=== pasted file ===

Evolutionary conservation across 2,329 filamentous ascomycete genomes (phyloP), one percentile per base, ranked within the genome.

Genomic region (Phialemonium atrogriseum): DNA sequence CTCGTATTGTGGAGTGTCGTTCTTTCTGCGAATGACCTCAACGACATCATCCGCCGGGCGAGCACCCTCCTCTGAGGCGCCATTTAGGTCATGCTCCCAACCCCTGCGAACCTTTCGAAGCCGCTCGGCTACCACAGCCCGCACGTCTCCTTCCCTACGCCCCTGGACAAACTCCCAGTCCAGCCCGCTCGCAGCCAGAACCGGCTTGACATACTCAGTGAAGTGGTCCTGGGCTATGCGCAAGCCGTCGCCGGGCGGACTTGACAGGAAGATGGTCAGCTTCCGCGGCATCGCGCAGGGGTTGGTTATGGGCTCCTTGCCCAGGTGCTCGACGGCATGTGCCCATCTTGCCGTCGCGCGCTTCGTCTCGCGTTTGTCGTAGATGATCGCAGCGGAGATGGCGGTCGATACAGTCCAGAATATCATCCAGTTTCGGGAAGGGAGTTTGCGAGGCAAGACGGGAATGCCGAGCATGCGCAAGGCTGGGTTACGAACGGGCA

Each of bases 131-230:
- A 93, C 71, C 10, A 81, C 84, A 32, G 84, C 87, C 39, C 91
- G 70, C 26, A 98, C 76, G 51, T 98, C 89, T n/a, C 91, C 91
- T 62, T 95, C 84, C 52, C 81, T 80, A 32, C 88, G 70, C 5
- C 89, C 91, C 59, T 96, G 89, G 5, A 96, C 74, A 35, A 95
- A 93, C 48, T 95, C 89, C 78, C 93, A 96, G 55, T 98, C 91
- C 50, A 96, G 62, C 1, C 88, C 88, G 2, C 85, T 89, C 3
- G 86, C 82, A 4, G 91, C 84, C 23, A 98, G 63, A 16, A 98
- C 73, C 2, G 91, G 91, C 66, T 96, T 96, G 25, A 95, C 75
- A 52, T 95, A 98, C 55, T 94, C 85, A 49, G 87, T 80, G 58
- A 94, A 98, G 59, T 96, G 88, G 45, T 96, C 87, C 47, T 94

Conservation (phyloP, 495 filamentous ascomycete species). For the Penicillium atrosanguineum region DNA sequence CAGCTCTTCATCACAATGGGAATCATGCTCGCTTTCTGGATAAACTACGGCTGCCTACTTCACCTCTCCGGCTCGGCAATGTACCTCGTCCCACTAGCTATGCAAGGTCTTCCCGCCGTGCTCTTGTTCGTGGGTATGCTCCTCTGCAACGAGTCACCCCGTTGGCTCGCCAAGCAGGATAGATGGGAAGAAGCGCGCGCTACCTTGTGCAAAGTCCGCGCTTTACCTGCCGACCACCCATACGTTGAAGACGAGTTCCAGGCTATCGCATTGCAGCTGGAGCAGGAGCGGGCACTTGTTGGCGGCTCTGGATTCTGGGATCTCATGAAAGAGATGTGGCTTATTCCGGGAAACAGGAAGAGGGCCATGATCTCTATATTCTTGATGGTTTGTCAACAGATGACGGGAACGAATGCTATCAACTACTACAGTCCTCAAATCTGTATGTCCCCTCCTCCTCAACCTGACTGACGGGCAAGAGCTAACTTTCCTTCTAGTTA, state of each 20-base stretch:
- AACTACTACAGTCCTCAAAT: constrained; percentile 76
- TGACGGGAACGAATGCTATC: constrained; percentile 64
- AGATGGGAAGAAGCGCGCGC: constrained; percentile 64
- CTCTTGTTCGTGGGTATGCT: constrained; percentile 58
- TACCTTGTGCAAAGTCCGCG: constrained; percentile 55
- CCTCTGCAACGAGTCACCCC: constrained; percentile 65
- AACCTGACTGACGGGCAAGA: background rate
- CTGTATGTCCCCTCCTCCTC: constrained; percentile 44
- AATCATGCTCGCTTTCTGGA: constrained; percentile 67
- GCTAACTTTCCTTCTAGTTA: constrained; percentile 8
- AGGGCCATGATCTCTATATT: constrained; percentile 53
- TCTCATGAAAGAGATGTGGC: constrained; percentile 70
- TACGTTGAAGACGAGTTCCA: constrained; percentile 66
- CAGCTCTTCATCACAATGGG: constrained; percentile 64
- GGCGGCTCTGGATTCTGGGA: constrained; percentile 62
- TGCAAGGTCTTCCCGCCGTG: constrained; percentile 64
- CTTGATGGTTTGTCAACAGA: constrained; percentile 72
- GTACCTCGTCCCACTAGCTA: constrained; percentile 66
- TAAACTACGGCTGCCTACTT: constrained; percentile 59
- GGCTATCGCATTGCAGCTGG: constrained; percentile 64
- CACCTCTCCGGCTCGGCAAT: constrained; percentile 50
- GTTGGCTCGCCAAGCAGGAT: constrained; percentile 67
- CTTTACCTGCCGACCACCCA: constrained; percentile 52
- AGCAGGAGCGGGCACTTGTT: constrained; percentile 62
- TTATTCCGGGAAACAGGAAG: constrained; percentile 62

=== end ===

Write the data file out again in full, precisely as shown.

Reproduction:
Evolutionary conservation across 2,329 filamentous ascomycete genomes (phyloP), one percentile per base, ranked within the genome.

Genomic region (Phialemonium atrogriseum): DNA sequence CTCGTATTGTGGAGTGTCGTTCTTTCTGCGAATGACCTCAACGACATCATCCGCCGGGCGAGCACCCTCCTCTGAGGCGCCATTTAGGTCATGCTCCCAACCCCTGCGAACCTTTCGAAGCCGCTCGGCTACCACAGCCCGCACGTCTCCTTCCCTACGCCCCTGGACAAACTCCCAGTCCAGCCCGCTCGCAGCCAGAACCGGCTTGACATACTCAGTGAAGTGGTCCTGGGCTATGCGCAAGCCGTCGCCGGGCGGACTTGACAGGAAGATGGTCAGCTTCCGCGGCATCGCGCAGGGGTTGGTTATGGGCTCCTTGCCCAGGTGCTCGACGGCATGTGCCCATCTTGCCGTCGCGCGCTTCGTCTCGCGTTTGTCGTAGATGATCGCAGCGGAGATGGCGGTCGATACAGTCCAGAATATCATCCAGTTTCGGGAAGGGAGTTTGCGAGGCAAGACGGGAATGCCGAGCATGCGCAAGGCTGGGTTACGAACGGGCA

Each of bases 131-230:
- A 93, C 71, C 10, A 81, C 84, A 32, G 84, C 87, C 39, C 91
- G 70, C 26, A 98, C 76, G 51, T 98, C 89, T n/a, C 91, C 91
- T 62, T 95, C 84, C 52, C 81, T 80, A 32, C 88, G 70, C 5
- C 89, C 91, C 59, T 96, G 89, G 5, A 96, C 74, A 35, A 95
- A 93, C 48, T 95, C 89, C 78, C 93, A 96, G 55, T 98, C 91
- C 50, A 96, G 62, C 1, C 88, C 88, G 2, C 85, T 89, C 3
- G 86, C 82, A 4, G 91, C 84, C 23, A 98, G 63, A 16, A 98
- C 73, C 2, G 91, G 91, C 66, T 96, T 96, G 25, A 95, C 75
- A 52, T 95, A 98, C 55, T 94, C 85, A 49, G 87, T 80, G 58
- A 94, A 98, G 59, T 96, G 88, G 45, T 96, C 87, C 47, T 94

Conservation (phyloP, 495 filamentous ascomycete species). For the Penicillium atrosanguineum region DNA sequence CAGCTCTTCATCACAATGGGAATCATGCTCGCTTTCTGGATAAACTACGGCTGCCTACTTCACCTCTCCGGCTCGGCAATGTACCTCGTCCCACTAGCTATGCAAGGTCTTCCCGCCGTGCTCTTGTTCGTGGGTATGCTCCTCTGCAACGAGTCACCCCGTTGGCTCGCCAAGCAGGATAGATGGGAAGAAGCGCGCGCTACCTTGTGCAAAGTCCGCGCTTTACCTGCCGACCACCCATACGTTGAAGACGAGTTCCAGGCTATCGCATTGCAGCTGGAGCAGGAGCGGGCACTTGTTGGCGGCTCTGGATTCTGGGATCTCATGAAAGAGATGTGGCTTATTCCGGGAAACAGGAAGAGGGCCATGATCTCTATATTCTTGATGGTTTGTCAACAGATGACGGGAACGAATGCTATCAACTACTACAGTCCTCAAATCTGTATGTCCCCTCCTCCTCAACCTGACTGACGGGCAAGAGCTAACTTTCCTTCTAGTTA, state of each 20-base stretch:
- AACTACTACAGTCCTCAAAT: constrained; percentile 76
- TGACGGGAACGAATGCTATC: constrained; percentile 64
- AGATGGGAAGAAGCGCGCGC: constrained; percentile 64
- CTCTTGTTCGTGGGTATGCT: constrained; percentile 58
- TACCTTGTGCAAAGTCCGCG: constrained; percentile 55
- CCTCTGCAACGAGTCACCCC: constrained; percentile 65
- AACCTGACTGACGGGCAAGA: background rate
- CTGTATGTCCCCTCCTCCTC: constrained; percentile 44
- AATCATGCTCGCTTTCTGGA: constrained; percentile 67
- GCTAACTTTCCTTCTAGTTA: constrained; percentile 8
- AGGGCCATGATCTCTATATT: constrained; percentile 53
- TCTCATGAAAGAGATGTGGC: constrained; percentile 70
- TACGTTGAAGACGAGTTCCA: constrained; percentile 66
- CAGCTCTTCATCACAATGGG: constrained; percentile 64
- GGCGGCTCTGGATTCTGGGA: constrained; percentile 62
- TGCAAGGTCTTCCCGCCGTG: constrained; percentile 64
- CTTGATGGTTTGTCAACAGA: constrained; percentile 72
- GTACCTCGTCCCACTAGCTA: constrained; percentile 66
- TAAACTACGGCTGCCTACTT: constrained; percentile 59
- GGCTATCGCATTGCAGCTGG: constrained; percentile 64
- CACCTCTCCGGCTCGGCAAT: constrained; percentile 50
- GTTGGCTCGCCAAGCAGGAT: constrained; percentile 67
- CTTTACCTGCCGACCACCCA: constrained; percentile 52
- AGCAGGAGCGGGCACTTGTT: constrained; percentile 62
- TTATTCCGGGAAACAGGAAG: constrained; percentile 62